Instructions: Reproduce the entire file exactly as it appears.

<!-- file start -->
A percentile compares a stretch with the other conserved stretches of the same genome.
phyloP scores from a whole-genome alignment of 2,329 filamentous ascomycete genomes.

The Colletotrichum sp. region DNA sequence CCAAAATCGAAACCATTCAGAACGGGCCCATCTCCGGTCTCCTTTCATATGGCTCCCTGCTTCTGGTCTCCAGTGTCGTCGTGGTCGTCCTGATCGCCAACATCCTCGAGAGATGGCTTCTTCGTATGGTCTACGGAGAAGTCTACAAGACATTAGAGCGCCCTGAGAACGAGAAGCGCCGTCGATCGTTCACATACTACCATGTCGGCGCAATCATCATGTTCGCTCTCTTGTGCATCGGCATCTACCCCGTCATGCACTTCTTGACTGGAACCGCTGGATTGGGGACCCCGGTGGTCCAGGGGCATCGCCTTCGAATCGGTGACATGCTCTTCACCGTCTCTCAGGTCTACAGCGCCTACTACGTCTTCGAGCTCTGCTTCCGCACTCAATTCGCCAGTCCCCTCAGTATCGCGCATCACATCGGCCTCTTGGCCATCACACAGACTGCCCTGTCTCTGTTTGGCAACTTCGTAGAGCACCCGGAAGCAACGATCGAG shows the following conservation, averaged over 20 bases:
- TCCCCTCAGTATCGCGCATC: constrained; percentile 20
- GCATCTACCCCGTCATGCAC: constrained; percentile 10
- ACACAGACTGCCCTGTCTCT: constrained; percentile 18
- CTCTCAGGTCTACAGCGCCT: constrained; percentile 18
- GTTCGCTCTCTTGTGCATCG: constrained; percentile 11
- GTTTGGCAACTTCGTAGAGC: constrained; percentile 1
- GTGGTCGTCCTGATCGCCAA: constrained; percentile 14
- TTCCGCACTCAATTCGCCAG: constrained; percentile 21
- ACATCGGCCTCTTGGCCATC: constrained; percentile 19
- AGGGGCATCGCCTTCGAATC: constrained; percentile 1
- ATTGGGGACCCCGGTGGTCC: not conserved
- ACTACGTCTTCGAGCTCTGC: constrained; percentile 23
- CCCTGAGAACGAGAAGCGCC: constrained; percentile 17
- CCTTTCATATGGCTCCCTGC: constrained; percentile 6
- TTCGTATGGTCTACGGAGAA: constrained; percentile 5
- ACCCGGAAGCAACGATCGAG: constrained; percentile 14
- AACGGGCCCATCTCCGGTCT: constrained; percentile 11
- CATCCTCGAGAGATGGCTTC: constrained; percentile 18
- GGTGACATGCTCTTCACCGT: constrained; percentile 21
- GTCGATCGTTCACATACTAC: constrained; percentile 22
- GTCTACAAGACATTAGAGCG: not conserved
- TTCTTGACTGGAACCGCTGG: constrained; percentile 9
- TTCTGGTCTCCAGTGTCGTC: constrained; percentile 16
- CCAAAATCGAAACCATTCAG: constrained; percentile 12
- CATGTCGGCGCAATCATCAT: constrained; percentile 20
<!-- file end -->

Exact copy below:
A percentile compares a stretch with the other conserved stretches of the same genome.
phyloP scores from a whole-genome alignment of 2,329 filamentous ascomycete genomes.

The Colletotrichum sp. region DNA sequence CCAAAATCGAAACCATTCAGAACGGGCCCATCTCCGGTCTCCTTTCATATGGCTCCCTGCTTCTGGTCTCCAGTGTCGTCGTGGTCGTCCTGATCGCCAACATCCTCGAGAGATGGCTTCTTCGTATGGTCTACGGAGAAGTCTACAAGACATTAGAGCGCCCTGAGAACGAGAAGCGCCGTCGATCGTTCACATACTACCATGTCGGCGCAATCATCATGTTCGCTCTCTTGTGCATCGGCATCTACCCCGTCATGCACTTCTTGACTGGAACCGCTGGATTGGGGACCCCGGTGGTCCAGGGGCATCGCCTTCGAATCGGTGACATGCTCTTCACCGTCTCTCAGGTCTACAGCGCCTACTACGTCTTCGAGCTCTGCTTCCGCACTCAATTCGCCAGTCCCCTCAGTATCGCGCATCACATCGGCCTCTTGGCCATCACACAGACTGCCCTGTCTCTGTTTGGCAACTTCGTAGAGCACCCGGAAGCAACGATCGAG shows the following conservation, averaged over 20 bases:
- TCCCCTCAGTATCGCGCATC: constrained; percentile 20
- GCATCTACCCCGTCATGCAC: constrained; percentile 10
- ACACAGACTGCCCTGTCTCT: constrained; percentile 18
- CTCTCAGGTCTACAGCGCCT: constrained; percentile 18
- GTTCGCTCTCTTGTGCATCG: constrained; percentile 11
- GTTTGGCAACTTCGTAGAGC: constrained; percentile 1
- GTGGTCGTCCTGATCGCCAA: constrained; percentile 14
- TTCCGCACTCAATTCGCCAG: constrained; percentile 21
- ACATCGGCCTCTTGGCCATC: constrained; percentile 19
- AGGGGCATCGCCTTCGAATC: constrained; percentile 1
- ATTGGGGACCCCGGTGGTCC: not conserved
- ACTACGTCTTCGAGCTCTGC: constrained; percentile 23
- CCCTGAGAACGAGAAGCGCC: constrained; percentile 17
- CCTTTCATATGGCTCCCTGC: constrained; percentile 6
- TTCGTATGGTCTACGGAGAA: constrained; percentile 5
- ACCCGGAAGCAACGATCGAG: constrained; percentile 14
- AACGGGCCCATCTCCGGTCT: constrained; percentile 11
- CATCCTCGAGAGATGGCTTC: constrained; percentile 18
- GGTGACATGCTCTTCACCGT: constrained; percentile 21
- GTCGATCGTTCACATACTAC: constrained; percentile 22
- GTCTACAAGACATTAGAGCG: not conserved
- TTCTTGACTGGAACCGCTGG: constrained; percentile 9
- TTCTGGTCTCCAGTGTCGTC: constrained; percentile 16
- CCAAAATCGAAACCATTCAG: constrained; percentile 12
- CATGTCGGCGCAATCATCAT: constrained; percentile 20